Patent Damages

CAFC clarifies EMVR test, propriety of relying on settlement agreements

On August 30, 2012, the Federal Circuit in LaserDynamics, Inc. v. Quanta Computer, Inc., Case Nos. 2011-1440, -1470 (Fed. Cir.) ruled on two important issues related to damages law – the entire market value rule and use of settlement agreements as comparable licenses for a reasonable royalty analysis.

Entire Market Value Rule

The patent at issue related to automatic identification of the type of disc in an optical disc drive (“ODD”) – i.e., identifying whether a disc was a CD or a DVD.  The accused products were laptop computers, and the plaintiff’s expert based his damages award off of the price of the laptop computers as opposed to the ODD itself.  After citing Cornell for its language regarding “smallest salable unit” and Uniloc for its language about a low royalty rate not being a basis for using an improperly large royalty base, the Court explained why the Entire Market Value Rule was not satisfied in this particular case:

LaserDynamics’ use of the entire market value rule was impermissible, however, because LaserDynamics failed to present evidence showing that the patented disc discrimination method drove demand for the laptop computers. It is not enough to merely show that the disc discrimination method is viewed as valuable, important, or even essential to the use of the laptop computer. Nor is it enough to show that a laptop computer without an ODD practicing the disc discrimination method would be com-mercially unviable. Were this sufficient, a plethora of features of a laptop computer could be deemed to drive demand for the entire product. To name a few, a high resolution screen, responsive keyboard, fast wireless network receiver, and extended-life battery are all in a sense important or essential features to a laptop com-puter; take away one of these features and consumers are unlikely to select such a laptop computer in the market-place. But proof that consumers would not want a laptop computer without such features is not tantamount to proof that any one of those features alone drives the market for laptop computers. Put another way, if given a choice between two otherwise equivalent laptop com-puters, only one of which practices optical disc discrimina-tion, proof that consumers would choose the laptop computer having the disc discrimination functionality says nothing as to whether the presence of that function-ality is what motivates consumers to buy a laptop com-puter in the first place. It is this latter and higher degree of proof that must exist to support an entire market value rule theory.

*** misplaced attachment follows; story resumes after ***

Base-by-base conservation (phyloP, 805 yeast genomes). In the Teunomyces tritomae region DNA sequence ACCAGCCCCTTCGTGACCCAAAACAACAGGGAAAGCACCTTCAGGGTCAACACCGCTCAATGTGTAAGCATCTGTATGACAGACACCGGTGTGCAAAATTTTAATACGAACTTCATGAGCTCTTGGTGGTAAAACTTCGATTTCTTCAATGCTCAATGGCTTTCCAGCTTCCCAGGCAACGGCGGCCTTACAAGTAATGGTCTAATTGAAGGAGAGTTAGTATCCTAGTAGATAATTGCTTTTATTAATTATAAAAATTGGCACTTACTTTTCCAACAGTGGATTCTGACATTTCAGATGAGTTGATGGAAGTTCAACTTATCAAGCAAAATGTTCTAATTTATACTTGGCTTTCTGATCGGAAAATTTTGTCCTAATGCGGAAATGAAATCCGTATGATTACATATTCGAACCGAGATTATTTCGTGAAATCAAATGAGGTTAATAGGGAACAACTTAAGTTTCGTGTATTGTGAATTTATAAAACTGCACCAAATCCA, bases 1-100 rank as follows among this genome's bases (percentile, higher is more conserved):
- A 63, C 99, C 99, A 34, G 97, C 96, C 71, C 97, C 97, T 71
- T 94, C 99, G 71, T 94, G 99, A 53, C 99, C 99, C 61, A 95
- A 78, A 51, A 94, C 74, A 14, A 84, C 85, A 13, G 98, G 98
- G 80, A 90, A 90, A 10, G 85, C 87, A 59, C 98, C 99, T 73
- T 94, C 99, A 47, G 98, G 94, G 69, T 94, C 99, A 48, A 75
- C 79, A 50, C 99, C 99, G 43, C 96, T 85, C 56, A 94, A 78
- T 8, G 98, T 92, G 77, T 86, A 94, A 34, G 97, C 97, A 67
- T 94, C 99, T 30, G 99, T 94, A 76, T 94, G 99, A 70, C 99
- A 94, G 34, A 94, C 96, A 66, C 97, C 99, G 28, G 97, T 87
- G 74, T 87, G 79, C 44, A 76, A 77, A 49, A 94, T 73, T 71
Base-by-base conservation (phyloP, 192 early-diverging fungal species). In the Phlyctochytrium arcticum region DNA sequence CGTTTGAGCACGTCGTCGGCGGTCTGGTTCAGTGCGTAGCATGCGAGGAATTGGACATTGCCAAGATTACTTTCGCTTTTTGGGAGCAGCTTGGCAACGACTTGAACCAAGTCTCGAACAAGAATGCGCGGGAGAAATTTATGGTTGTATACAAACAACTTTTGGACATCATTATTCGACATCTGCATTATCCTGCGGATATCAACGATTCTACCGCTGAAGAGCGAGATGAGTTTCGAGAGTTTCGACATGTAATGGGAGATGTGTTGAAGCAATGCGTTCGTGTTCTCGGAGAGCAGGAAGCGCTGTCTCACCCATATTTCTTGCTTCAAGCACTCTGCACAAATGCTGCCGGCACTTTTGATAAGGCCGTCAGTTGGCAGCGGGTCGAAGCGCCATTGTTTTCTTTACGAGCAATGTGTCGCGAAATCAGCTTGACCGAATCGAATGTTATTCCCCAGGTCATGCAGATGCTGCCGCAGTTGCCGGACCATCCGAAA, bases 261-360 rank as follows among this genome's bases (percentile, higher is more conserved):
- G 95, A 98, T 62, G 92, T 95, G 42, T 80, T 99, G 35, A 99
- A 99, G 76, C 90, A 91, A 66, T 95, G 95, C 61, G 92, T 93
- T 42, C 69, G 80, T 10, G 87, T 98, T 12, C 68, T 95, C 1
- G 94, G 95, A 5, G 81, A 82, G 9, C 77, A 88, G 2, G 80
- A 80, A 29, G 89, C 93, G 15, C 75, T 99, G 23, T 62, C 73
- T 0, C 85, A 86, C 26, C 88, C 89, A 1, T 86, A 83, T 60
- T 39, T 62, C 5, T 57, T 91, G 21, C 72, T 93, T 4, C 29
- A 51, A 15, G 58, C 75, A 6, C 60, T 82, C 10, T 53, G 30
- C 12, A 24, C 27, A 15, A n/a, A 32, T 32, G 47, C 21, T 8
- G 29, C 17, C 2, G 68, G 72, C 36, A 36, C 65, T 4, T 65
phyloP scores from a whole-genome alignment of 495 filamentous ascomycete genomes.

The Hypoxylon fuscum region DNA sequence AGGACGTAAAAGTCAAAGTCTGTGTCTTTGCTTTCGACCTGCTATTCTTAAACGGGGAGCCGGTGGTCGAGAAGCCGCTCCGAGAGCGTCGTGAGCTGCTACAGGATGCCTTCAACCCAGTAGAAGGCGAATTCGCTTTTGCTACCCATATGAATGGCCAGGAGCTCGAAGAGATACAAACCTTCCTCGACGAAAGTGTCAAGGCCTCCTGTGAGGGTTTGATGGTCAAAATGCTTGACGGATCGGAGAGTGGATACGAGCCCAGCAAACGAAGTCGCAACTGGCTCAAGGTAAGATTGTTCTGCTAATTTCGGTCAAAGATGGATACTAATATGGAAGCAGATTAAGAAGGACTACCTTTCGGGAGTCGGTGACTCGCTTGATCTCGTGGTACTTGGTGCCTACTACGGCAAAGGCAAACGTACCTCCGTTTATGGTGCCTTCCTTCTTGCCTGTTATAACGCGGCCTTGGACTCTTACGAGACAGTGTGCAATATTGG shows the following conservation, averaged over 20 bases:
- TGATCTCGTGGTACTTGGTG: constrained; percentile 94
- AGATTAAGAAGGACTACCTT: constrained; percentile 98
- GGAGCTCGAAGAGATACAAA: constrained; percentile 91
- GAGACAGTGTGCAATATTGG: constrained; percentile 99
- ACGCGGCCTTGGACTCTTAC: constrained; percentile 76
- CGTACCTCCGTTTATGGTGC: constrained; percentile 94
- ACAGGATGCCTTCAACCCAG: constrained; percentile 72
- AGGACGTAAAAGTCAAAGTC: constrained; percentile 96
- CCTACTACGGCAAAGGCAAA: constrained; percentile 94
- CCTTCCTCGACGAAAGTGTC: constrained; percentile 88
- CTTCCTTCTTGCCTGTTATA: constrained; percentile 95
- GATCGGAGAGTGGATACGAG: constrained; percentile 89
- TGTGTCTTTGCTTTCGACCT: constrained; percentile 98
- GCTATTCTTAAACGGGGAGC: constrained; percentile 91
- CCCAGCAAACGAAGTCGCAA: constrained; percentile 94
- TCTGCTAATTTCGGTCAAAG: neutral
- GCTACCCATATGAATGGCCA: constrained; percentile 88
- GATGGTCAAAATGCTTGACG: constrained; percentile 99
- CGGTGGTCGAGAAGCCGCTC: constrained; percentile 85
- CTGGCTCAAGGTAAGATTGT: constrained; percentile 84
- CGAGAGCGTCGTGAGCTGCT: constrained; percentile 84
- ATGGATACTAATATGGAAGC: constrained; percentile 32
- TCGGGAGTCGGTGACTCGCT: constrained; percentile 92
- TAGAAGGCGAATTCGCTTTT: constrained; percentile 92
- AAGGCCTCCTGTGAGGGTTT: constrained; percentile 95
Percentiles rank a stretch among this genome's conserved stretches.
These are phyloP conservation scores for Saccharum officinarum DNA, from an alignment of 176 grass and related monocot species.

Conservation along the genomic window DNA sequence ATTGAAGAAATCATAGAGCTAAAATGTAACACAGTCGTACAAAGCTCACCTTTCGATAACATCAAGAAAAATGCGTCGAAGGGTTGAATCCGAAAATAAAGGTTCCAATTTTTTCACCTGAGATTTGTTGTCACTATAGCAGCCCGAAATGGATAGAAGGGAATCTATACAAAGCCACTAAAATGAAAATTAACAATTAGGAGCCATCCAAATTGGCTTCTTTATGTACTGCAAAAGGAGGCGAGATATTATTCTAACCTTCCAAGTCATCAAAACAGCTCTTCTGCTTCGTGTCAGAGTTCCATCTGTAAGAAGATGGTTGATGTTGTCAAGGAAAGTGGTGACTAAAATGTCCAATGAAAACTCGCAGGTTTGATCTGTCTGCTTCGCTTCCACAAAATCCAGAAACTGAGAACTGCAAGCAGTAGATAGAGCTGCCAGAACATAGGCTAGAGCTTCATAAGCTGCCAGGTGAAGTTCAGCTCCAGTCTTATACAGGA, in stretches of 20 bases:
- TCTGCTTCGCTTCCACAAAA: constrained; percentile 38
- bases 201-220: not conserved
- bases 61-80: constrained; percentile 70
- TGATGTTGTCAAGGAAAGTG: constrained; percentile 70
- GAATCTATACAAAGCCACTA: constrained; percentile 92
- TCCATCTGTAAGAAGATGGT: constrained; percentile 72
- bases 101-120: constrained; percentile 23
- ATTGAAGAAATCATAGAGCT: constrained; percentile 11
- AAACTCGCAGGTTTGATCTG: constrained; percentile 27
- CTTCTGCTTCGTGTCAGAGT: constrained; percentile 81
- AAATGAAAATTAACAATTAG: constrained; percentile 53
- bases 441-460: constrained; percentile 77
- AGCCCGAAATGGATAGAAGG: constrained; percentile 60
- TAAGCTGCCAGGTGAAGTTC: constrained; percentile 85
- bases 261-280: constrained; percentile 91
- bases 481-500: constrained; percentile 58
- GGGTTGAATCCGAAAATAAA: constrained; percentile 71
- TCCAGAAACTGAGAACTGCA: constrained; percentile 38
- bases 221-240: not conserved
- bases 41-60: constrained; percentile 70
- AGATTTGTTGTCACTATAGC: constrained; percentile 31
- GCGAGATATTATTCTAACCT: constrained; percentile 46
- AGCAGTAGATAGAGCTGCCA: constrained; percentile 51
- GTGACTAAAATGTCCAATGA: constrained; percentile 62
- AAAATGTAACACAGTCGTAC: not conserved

This analysis is in line with analysis provided on this blog in the past, namely that if a product is not separable into constituent parts, the plaintiff is not necessarily entitled to a royalty base on that product (e.g., Outlook in the Lucent case), but that if a product is separable into constituent parts, the plaintiff almost certainly is not entitled to a royalty base on the overall product (e.g., this case, Cornell).

Settlement Agreements as Comparable Licenses

The Court distinguished the present facts from that of, aligning with the analysis laid out in ReedHycalog in EDTX – that settlement agreements are still generally disfavored for damages analyses, but may nevertheless be the “best” evidence in certain scenarios where there is a lack of other reliable indicia of value.  Here, the settlement agreement relied upon was executed shortly before trial by a Defendant that was in a very disadvantageous bargaining position because of multiple sanctions.  This lone settlement rate was a far cry from 28 other licenses to the patent-in-suit, most of which were entered into outside of litigation.  The Court found that this scenario was “in stark contrast to that in ResQNet, where a lone settlement agreement stood apart from all other licenses in the record as being uniquely relevant and reliable.”

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